"but our private foundations contribute big sums also"
"other countries also have private foundations"
"but other countries are predicted to drastically reduce their spending"
"how reliable is this information"
-- we can waste time like this forever!
My own problem with "the greatest country" is what your namesake said: "America thinking that it is the greatest country in the world is precisely what makes it not great." But this is a cultural thing, I guess: some countries value modesty higher than other. I remember you once said that American employees tend to somewhat overstate things on their resumes, while Russian tend to understate a little. What Americans see as simply stating their achievements, other see as bragging.
This silliness about "America isn't great because it thinks it's great" is simple anti-American polemic.
No, it is cross-cultural communication.
We're unloved because we're not ***humble***?! Oh get over your bad selves.
Same advice to you. Do you allow for the possibility that there are other ways to perceive the world than American? Do you agree that they have right to exist?
[ January 28, 2004: Message edited by: Mapraputa Is ]
 
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I don't see any reason why there can't be a greatest country in the world? We do see comparisons of countries on various parameters in magazines for example, best place for vacationing, best place for business, best labor laws and what not. So if you just sum all these up, you'll get "Best place for ALL PARAMETERS". Substitute place by country and you'll get the Best Country for ALL PARAMETERS -> Best Country Overall -> Best Country -> Best Country in the world.
If anybody does an honest evaluation, I think US will definitely come out on the top.
BTW, there is an evilest country in the world too. It is England/Britain/UK or whatever it is called. No other country has ripped of people all accross the world more than this country. Saddam or Hitler or Stalin come nowhere close. But then that's another thread
 
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I don't see any reason why there can't be a greatest country in the world? We do see comparisons of countries on various parameters in magazines for example, best place for vacationing, best place for business, best labor laws and what not. So if you just sum all these up, you'll get "Best place for ALL PARAMETERS". Substitute place by country and you'll get the Best Country for ALL PARAMETERS -> Best Country Overall -> Best Country -> Best Country in the world.
If there was a country in the world that would rank #1 in all the categories, then yes, you could call it the best. The reality is that any particular country is all over the place among the different criterias. What's critical is how you weight these categories. For example, Norway comes very high on foreign aid, living standards, and social services, but it has very high suicide rates and taxes, low average winter temperatures, and little sunshine. Now, if you don't mind taxes, cold, and your neighbor hanging himself, Norway is indeed the best country in the world, given the weights that you assigned to the criterias. But someone else would give very little importance to foreign aid and social services, and his weighted average of Norway may as well mke it the worst country in the world.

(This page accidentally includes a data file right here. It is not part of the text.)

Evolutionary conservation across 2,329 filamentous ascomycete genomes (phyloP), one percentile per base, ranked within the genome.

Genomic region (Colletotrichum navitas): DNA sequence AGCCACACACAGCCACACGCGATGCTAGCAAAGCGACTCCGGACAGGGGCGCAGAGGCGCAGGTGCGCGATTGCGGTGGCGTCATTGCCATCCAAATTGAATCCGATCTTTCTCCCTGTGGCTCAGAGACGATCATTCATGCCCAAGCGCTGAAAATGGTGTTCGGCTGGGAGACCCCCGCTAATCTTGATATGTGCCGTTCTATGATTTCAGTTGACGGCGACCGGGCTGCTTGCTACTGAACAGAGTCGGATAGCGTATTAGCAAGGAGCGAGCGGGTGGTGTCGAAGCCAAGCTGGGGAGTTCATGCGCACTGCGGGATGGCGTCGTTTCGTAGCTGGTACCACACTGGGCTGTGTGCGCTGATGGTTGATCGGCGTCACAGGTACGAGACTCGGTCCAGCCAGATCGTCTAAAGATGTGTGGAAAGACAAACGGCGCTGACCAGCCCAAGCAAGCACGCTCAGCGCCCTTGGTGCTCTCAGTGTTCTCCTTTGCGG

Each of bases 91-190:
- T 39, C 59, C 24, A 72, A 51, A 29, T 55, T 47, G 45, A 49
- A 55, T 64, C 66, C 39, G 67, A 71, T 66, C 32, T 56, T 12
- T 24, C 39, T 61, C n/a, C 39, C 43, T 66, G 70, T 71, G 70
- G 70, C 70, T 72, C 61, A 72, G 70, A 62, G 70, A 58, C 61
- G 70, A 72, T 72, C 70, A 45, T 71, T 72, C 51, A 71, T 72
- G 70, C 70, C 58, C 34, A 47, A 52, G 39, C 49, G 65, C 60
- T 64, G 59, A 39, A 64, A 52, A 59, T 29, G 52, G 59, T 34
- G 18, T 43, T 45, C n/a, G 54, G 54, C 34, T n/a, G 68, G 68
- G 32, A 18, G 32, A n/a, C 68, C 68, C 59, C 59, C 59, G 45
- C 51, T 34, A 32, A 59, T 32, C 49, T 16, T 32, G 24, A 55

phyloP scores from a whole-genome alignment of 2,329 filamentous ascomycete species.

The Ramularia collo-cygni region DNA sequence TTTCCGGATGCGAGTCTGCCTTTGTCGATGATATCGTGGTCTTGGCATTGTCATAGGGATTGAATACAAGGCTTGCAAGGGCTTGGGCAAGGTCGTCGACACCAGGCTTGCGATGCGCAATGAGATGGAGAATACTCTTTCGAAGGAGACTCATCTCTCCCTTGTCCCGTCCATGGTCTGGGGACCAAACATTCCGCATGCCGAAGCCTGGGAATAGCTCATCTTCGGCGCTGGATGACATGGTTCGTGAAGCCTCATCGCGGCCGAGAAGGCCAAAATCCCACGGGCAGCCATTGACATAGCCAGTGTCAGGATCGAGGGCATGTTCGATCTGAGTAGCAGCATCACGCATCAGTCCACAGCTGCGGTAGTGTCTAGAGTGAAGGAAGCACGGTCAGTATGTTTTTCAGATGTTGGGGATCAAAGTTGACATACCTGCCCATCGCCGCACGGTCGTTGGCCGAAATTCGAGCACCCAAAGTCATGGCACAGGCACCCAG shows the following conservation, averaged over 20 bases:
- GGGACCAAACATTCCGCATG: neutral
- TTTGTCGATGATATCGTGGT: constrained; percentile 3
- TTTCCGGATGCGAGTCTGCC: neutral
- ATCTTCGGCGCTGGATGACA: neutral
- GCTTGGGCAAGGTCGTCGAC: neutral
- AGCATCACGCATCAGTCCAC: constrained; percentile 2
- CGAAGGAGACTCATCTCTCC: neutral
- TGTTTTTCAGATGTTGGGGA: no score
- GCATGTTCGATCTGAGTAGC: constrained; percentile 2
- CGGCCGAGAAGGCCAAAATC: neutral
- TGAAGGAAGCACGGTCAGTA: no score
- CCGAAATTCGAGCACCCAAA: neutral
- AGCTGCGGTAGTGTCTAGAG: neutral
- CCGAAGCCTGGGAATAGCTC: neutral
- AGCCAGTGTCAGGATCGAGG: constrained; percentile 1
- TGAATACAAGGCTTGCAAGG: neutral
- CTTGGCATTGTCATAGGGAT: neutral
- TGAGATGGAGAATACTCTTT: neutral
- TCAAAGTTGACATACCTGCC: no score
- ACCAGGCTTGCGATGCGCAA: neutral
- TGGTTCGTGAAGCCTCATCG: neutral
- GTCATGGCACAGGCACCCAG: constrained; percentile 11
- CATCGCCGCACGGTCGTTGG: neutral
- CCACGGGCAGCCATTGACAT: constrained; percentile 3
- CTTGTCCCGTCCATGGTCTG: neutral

Thus, arguing about which country is better can be reduced to arguing "What's better, -- a mild winter or a mild souce?". It's true that most people would probably agree on what really matters, and based on that they could nominate the best country in the world. But that would mean jst that, -- it would be the best country for them.
 
Terimaki Tojay
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Originally posted by Eugene Kononov:
I don't see any reason why there can't be a greatest country in the world? We do see comparisons of countries on various parameters in magazines for example, best place for vacationing, best place for business, best labor laws and what not. So if you just sum all these up, you'll get "Best place for ALL PARAMETERS". Substitute place by country and you'll get the Best Country for ALL PARAMETERS -> Best Country Overall -> Best Country -> Best Country in the world.
If there was a country in the world that would rank #1 in all the categories, then yes, you could call it the best. The reality is that any particular country is all over the place among the different criterias. What's critical is how you weight these categories. For example, Norway comes very high on foreign aid, living standards, and social services, but it has very high suicide rates and taxes, low average winter temperatures, and little sunshine. Now, if you don't mind taxes, cold, and your neighbor hanging himself, Norway is indeed the best country in the world, given the weights that you assigned to the criterias. But someone else would give very little importance to foreign aid and social services, and his weighted average of Norway may as well mke it the worst country in the world.
Thus, arguing about which country is better can be reduced to arguing "What's better, -- a mild winter or a mild souce?". It's true that most people would probably agree on what really matters, and based on that they could nominate the best country in the world. But that would mean jst that, -- it would be the best country for them.